|Publication number||US5694444 A|
|Application number||US 08/703,614|
|Publication date||Dec 2, 1997|
|Filing date||Aug 27, 1996|
|Priority date||Aug 27, 1996|
|Also published as||EP0827081A1|
|Publication number||08703614, 703614, US 5694444 A, US 5694444A, US-A-5694444, US5694444 A, US5694444A|
|Inventors||Sonali Bagchi, Jalil Fadavi-Ardekani, Kenneth Daniel Fitch, Daisuke Takise|
|Original Assignee||Lucent Technologies Inc.|
|Export Citation||BiBTeX, EndNote, RefMan|
|Patent Citations (1), Referenced by (7), Classifications (11), Legal Events (6)|
|External Links: USPTO, USPTO Assignment, Espacenet|
1. Field of the Invention
The present invention relates to a counter that is testable.
2. Description of the Prior Art
Various microprocessor-controlled computer systems utilize watchdog timers to detect software runaway situations. Such timers are typically implemented as counters implemented with Boolean logic gates (AND, OR, etc), or linear feedback shift registers (LFSRs). The counters are loaded with a specified value, and start counting down from this value. Under normal system operation, a software command causes the watchdog timer to reload the initial value at regular intervals. However, if the reload fails to occur within a given amount of time, as in the case of a runaway, the counter runs to zero and triggers a system-wide reset. With typical clock periods of about 30 nanoseconds, a counter will count about 220 -1 clock cycles in order to obtain a reset interval of 31 milliseconds. Therefore, a 20-bit counter may be required to obtain the desired reset interval, with other relatively large values being possible.
However, such large counters are difficult to test efficiently during manufacture of the integrated circuit that implements the counter. That is, a clock frequency used for testing that is comparable to the intended system clock frequency will require a time period to achieve a satisfactory test result that is comparable to the intended reset interval; e.g., 31 milliseconds in the illustrative case. Such times are typically too long for economical utilization of the relatively expensive testing apparatus used in integrated circuit production. Furthermore, it is usually not feasible to test at a clock frequency significantly higher than the intended operational frequency, since that would usually require a more advanced integrated circuit (IC) manufacturing technology or circuit design than is otherwise required.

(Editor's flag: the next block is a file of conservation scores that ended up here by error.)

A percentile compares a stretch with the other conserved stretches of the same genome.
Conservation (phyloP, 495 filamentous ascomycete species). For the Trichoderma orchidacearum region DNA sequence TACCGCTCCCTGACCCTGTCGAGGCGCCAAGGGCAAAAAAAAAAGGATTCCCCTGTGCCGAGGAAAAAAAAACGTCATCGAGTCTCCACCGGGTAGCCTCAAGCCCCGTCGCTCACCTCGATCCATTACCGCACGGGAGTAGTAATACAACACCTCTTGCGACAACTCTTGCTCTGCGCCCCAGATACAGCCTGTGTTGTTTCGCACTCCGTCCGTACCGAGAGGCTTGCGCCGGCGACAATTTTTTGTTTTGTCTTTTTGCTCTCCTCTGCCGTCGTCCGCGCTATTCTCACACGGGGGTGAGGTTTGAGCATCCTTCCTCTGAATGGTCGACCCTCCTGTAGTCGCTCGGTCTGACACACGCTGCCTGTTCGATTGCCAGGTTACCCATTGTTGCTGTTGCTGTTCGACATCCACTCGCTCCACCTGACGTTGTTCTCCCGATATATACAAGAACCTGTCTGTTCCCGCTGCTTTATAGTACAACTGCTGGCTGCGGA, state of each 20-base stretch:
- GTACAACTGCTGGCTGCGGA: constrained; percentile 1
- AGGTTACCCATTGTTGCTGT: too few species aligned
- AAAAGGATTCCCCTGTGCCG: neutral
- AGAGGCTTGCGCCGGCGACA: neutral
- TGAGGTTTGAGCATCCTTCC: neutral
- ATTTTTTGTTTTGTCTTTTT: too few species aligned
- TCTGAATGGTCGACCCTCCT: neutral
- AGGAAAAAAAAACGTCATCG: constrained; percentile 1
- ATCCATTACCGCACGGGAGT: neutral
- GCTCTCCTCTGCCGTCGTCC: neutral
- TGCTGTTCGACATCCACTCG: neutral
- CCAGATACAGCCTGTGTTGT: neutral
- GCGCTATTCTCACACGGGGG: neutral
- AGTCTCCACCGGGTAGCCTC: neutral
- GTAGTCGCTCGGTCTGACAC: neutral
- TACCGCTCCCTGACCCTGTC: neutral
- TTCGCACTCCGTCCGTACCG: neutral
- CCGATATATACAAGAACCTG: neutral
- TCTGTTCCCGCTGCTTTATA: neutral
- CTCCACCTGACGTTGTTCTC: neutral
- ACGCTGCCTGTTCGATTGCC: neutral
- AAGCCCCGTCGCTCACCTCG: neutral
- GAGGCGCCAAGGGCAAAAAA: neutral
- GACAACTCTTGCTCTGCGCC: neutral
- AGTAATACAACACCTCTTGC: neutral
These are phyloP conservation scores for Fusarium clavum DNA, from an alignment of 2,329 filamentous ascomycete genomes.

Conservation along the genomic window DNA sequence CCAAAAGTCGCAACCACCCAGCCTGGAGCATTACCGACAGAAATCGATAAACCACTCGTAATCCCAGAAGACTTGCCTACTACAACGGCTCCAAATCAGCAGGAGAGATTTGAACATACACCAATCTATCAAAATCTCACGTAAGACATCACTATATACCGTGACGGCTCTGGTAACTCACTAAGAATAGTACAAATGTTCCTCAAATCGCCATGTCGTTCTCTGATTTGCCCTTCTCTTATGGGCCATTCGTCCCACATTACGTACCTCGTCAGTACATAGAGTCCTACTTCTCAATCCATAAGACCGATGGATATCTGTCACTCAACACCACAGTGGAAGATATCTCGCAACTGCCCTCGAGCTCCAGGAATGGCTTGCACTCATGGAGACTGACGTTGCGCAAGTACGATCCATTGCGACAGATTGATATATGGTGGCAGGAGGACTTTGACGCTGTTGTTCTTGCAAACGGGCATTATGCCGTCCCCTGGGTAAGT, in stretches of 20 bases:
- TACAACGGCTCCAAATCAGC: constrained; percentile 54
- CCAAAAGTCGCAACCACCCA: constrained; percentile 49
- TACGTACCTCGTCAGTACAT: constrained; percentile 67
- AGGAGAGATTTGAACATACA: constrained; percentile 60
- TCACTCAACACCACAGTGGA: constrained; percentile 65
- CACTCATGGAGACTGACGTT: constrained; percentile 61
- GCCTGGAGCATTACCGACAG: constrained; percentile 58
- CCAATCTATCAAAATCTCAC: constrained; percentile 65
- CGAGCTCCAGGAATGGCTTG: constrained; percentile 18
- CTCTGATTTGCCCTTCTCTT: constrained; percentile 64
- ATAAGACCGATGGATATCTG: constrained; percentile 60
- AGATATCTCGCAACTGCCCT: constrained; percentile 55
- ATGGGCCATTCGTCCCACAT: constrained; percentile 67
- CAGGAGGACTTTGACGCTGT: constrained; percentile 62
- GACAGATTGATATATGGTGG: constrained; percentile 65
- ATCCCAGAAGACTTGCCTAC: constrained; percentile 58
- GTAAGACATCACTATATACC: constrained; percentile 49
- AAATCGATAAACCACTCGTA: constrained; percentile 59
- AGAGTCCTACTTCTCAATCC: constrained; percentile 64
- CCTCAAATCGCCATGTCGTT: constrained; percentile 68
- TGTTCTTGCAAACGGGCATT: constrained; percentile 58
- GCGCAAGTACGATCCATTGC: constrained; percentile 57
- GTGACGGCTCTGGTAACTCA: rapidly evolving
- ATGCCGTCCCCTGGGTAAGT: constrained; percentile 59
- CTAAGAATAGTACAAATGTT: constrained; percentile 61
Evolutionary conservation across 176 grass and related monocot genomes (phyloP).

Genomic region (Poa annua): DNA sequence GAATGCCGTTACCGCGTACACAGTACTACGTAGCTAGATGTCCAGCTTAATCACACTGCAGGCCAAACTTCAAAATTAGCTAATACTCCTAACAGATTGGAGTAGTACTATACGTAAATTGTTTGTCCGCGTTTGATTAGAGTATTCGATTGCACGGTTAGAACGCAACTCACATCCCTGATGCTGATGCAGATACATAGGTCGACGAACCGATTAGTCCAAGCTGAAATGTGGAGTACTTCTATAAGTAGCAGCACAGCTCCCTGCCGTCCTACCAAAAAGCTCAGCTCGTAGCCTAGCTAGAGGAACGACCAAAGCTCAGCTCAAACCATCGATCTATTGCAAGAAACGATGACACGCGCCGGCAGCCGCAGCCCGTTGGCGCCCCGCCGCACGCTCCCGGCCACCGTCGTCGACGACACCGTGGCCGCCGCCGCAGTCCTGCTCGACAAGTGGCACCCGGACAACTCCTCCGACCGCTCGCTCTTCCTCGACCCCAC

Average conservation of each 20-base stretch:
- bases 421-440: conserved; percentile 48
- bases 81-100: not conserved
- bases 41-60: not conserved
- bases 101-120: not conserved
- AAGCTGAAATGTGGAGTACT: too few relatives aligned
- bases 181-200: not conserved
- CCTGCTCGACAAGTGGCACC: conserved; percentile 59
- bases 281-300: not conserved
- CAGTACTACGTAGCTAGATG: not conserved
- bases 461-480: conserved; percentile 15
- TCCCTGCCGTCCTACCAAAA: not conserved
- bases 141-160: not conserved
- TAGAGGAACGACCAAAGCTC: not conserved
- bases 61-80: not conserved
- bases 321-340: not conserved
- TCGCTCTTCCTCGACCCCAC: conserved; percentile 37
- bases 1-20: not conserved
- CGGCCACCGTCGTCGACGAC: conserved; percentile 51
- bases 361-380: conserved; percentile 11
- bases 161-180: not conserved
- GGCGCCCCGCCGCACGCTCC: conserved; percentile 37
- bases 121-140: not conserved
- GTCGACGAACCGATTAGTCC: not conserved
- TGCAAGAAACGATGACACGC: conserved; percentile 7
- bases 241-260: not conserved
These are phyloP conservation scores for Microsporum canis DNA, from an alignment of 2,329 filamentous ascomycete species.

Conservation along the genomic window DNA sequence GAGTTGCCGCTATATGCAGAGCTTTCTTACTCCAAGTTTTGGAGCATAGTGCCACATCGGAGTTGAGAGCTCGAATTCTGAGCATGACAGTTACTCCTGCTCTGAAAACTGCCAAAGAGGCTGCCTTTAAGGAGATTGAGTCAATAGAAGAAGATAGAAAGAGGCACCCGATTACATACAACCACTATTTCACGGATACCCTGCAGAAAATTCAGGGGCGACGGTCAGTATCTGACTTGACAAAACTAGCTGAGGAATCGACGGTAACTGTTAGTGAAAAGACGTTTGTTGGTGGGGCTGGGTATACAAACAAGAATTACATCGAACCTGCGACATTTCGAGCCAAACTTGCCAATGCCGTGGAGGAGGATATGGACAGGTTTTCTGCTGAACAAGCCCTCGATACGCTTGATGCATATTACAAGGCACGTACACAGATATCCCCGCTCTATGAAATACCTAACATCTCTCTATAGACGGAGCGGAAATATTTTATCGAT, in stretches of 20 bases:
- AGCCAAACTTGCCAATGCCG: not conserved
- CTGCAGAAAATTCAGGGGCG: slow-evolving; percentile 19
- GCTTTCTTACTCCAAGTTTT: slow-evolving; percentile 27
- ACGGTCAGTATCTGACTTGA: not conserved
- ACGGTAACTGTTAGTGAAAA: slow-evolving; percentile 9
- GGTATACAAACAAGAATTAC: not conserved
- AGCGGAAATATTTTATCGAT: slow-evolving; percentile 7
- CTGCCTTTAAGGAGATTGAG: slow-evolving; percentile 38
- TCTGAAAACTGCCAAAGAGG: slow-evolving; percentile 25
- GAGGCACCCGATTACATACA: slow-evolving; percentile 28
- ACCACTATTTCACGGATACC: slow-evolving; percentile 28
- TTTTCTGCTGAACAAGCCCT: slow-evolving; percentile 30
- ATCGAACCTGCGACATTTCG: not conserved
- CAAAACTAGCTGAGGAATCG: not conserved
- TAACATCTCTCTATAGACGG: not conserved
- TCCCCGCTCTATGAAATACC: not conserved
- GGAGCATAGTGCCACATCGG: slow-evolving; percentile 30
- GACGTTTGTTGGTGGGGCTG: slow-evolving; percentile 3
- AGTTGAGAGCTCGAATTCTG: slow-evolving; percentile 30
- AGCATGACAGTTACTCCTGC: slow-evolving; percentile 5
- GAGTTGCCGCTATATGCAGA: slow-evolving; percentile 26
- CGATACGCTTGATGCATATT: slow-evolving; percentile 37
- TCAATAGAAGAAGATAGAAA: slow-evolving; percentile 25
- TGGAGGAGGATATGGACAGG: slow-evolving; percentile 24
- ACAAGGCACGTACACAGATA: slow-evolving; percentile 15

We have invented an integrated circuit counter that is capable of implementing a relatively high count while being testable using a relatively low number of clock cycles. A linear-feedback shift register (LFSR) is used to implement the counter. The feedback path of the shift register includes an exclusive OR (XOR) gate that couples selected bits back to the input of the register. Combinatorial logic circuitry detects a bit pattern that occurs when all bits in the counter have made all possible state transitions in less than the maximum count.
FIG. 1 shows an illustrative embodiment of the invention.
FIG. 2 shows further details of the illustrative embodiment.
FIG. 3 shows an embodiment of a programmable watchdog timer that utilizes the present invention.
The present detailed description relates to a counter that may be used to obtain a high count while being testable with a relatively low number of clock cycles. An illustrative embodiment of the invention is described below for a watchdog timer ("WDT") application. However, the inventive technique may be used for a variety of other applications where a high count in a testable counter is desired. Since a watchdog timer should be capable of counting time intervals which are relatively large as compared to the system clock period, a 20-bit linear-feedback shift register is used to prescale the clock in the illustrative embodiment discussed herein. However, other size registers are alternately possible as discussed below.
An efficient implementation is obtained in the illustrative embodiment by using a single exclusive OR gate which feeds the XOR of bits 0 and 3 back to the input of the register. The polynomial X20 +X3 +1 is known to be a primitive polynomial in the mathematics art. Since X20 +X3 +1 is a primitive polynomial in a Galois field of two elements, GF(2), if the register is set to all ones initially, it passes through all the (220 -1) non-zero states before coming back to the initial state. Referring to FIG. 1, an illustrative circuit embodiment of the inventive technique is illustrated. The linear feedback shift-register 101 has 20 bit positions, designated Q19 . . . Q0, a clock input CLK connected to SYS-- CLK line 100, and a data input D19 connected to line 105. A given data bit that is input to D19 is initially placed in bit Q19, and subsequently shifted down one bit position per clock cycle until it reaches Q0, and is then eliminated from the LFSR 101 on the next clock cycle. However, a feedback path exists from bit positions Q3 and Q0 via exclusive OR (XOR) gate 104, the output of which feeds the data input D19 via line 105. In this manner, the above-noted polynomial is implemented in a manner known in the art.